This afternoon I sent aside some time to go through submissions, because they've been neglected for a while. Generally this is a 'nice' job because I can read different types of manuscripts and sometimes I'll find something I want to read more of. Every now and again I'll come across a submission that violates one of my What Not to Do When Submitting rules. Today is was No 2 that was flagrantly flouted - specifically, the writer in question not only declined to follow the submission rules but decided to tell me that I was an idiot for imposing them because they were clearly in existence just to make life difficult for him and easy for me. So what do you think happened to his submission? If you guessed 'auto-reject', you would be correct.
I understand that submission rules can be frustrating but they are there to help give agents and publishers points of comparison between writers. They are also there to gauge the professionalism of the writer - if you cannot write a cogent letter in support of your manuscript, how are you going to be able to survive the editing process, when you may be required to explain or defend your writing choices so that someone other than you can understand them? Instead of using his cover letter to tell me what I needed to know about his manuscript, this writer used the space to lambast me for having submission rules. So my initial impression wasn't good, and it would have cast a pall over his manuscript if I had had the inclination to read it - which, strangely, I didn't.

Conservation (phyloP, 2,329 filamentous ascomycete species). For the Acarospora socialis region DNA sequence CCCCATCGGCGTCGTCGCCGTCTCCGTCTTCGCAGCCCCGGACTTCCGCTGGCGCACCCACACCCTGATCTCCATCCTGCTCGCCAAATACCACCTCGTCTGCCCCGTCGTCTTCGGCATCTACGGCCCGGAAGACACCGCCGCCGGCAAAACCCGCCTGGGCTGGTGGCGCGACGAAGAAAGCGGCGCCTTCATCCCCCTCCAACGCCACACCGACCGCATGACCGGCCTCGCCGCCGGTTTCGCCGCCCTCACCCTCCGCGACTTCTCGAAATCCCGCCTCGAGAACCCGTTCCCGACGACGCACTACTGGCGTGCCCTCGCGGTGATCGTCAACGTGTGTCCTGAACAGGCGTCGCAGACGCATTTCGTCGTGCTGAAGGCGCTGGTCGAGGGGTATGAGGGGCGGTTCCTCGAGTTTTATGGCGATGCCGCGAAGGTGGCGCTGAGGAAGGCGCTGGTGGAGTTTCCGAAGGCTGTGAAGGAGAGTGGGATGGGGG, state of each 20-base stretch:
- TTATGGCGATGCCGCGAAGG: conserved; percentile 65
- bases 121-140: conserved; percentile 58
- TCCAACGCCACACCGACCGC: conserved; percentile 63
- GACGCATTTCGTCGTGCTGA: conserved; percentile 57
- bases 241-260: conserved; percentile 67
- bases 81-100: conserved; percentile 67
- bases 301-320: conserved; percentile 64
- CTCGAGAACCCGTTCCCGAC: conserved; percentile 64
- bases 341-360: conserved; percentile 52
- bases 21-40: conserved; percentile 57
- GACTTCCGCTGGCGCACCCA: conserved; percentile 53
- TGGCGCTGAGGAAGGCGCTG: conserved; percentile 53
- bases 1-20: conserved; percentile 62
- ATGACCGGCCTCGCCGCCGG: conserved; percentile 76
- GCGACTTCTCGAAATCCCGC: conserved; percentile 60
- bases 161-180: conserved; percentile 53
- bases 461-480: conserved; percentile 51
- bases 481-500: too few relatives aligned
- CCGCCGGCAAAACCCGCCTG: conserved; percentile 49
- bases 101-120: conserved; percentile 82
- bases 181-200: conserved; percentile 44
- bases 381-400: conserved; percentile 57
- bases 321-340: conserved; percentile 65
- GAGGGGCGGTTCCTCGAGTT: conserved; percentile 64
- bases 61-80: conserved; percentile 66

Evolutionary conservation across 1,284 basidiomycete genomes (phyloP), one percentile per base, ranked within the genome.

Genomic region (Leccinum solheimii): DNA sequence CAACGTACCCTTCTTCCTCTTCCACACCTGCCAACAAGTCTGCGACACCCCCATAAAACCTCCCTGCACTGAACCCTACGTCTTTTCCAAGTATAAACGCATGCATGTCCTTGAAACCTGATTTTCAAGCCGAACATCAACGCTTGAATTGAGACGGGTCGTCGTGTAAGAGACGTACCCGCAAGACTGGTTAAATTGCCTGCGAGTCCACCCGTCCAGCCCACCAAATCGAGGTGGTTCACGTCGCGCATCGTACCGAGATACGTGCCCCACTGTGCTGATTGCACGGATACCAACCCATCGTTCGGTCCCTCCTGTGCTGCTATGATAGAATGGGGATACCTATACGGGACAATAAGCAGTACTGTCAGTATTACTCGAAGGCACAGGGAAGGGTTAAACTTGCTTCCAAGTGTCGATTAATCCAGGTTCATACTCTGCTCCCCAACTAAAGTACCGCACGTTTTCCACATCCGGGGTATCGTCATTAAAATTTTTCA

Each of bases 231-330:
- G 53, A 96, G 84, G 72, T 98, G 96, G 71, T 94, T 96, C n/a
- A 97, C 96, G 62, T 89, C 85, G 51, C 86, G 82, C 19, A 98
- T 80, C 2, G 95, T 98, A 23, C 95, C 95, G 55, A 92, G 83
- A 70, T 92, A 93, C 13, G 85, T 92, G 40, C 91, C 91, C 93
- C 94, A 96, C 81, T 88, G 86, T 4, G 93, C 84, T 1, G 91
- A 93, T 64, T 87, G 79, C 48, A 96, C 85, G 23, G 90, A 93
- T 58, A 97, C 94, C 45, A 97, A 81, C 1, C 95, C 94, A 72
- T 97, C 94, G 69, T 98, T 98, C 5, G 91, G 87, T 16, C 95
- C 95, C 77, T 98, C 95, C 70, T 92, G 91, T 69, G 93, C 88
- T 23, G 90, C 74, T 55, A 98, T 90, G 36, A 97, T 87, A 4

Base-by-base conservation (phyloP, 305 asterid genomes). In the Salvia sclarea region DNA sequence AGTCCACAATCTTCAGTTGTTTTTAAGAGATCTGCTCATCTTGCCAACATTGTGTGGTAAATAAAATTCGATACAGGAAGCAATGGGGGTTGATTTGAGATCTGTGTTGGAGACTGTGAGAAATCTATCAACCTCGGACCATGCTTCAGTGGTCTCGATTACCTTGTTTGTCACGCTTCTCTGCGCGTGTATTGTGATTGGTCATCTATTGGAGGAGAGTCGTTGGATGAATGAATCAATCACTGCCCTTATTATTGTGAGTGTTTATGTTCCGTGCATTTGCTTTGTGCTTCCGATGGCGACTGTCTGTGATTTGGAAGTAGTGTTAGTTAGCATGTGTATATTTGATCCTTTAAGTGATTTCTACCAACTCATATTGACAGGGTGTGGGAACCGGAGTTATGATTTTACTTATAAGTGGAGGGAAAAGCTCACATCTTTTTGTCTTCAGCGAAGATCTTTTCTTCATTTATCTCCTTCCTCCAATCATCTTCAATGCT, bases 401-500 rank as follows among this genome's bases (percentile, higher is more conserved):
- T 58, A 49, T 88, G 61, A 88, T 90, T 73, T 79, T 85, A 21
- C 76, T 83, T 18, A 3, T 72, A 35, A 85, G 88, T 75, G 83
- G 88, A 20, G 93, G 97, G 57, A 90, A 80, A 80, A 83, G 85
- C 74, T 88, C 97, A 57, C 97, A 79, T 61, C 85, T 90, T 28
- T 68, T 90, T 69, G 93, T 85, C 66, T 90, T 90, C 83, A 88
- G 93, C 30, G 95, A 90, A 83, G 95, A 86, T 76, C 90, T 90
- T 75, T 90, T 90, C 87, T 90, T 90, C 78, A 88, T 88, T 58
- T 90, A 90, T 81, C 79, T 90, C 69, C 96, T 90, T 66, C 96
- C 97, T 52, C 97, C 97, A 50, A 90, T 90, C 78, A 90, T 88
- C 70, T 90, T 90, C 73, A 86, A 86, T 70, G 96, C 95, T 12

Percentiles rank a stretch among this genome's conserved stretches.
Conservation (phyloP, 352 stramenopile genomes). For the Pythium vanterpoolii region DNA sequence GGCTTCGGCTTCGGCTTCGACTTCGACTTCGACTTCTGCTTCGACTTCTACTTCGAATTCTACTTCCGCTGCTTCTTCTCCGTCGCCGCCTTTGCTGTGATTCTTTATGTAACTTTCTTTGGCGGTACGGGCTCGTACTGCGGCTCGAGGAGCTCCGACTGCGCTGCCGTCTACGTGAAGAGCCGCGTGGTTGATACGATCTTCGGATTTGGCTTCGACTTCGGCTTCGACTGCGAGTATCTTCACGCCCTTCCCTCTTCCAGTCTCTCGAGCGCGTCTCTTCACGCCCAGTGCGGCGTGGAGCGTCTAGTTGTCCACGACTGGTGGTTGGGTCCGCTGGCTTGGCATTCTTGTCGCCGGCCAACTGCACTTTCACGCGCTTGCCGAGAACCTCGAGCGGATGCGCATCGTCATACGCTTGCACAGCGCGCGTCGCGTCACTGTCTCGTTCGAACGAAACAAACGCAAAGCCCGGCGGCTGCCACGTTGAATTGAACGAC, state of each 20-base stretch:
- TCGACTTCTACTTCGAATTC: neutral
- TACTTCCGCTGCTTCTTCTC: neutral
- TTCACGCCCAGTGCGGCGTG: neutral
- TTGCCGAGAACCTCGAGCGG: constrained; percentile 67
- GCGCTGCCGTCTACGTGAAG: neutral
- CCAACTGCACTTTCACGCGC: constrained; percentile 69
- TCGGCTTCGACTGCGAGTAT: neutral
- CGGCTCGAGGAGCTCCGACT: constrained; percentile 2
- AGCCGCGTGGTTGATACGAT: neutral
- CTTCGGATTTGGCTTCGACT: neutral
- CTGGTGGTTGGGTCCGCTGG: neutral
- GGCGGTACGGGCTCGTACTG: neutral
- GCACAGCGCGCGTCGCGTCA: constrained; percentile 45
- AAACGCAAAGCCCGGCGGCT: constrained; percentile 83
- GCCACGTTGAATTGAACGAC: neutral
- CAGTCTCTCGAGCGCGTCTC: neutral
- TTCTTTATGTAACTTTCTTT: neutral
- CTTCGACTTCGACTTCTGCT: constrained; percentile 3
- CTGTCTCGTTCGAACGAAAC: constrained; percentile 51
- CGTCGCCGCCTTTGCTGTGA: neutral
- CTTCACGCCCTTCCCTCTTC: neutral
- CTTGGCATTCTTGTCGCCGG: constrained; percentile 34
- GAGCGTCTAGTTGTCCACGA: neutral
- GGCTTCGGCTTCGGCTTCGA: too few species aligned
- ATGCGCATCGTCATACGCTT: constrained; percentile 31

So in case you're tempted to not follow submission rules and then tell the agent that you're not following them just because they make the agent's job easier, please remember this: being an agent is not easy. The hours are long, the personalities involved often challenging - and that's just our clients. On top of that there are thousands of people a year wanting to be new clients and all asking why we haven't read their submission in two days. We do this job because we believe in books, we believe in writers, we believe in writing and, usually, we get to work with lovely people, and that's what keeps us going on the days when we want to hide in a cupboard because it seems like we'll never, ever get through our manuscript pile. So when someone has a go at me for trying to make life easier by imposing submission rules - well, I guess I write a rant. It's one of the many uses of the Internets.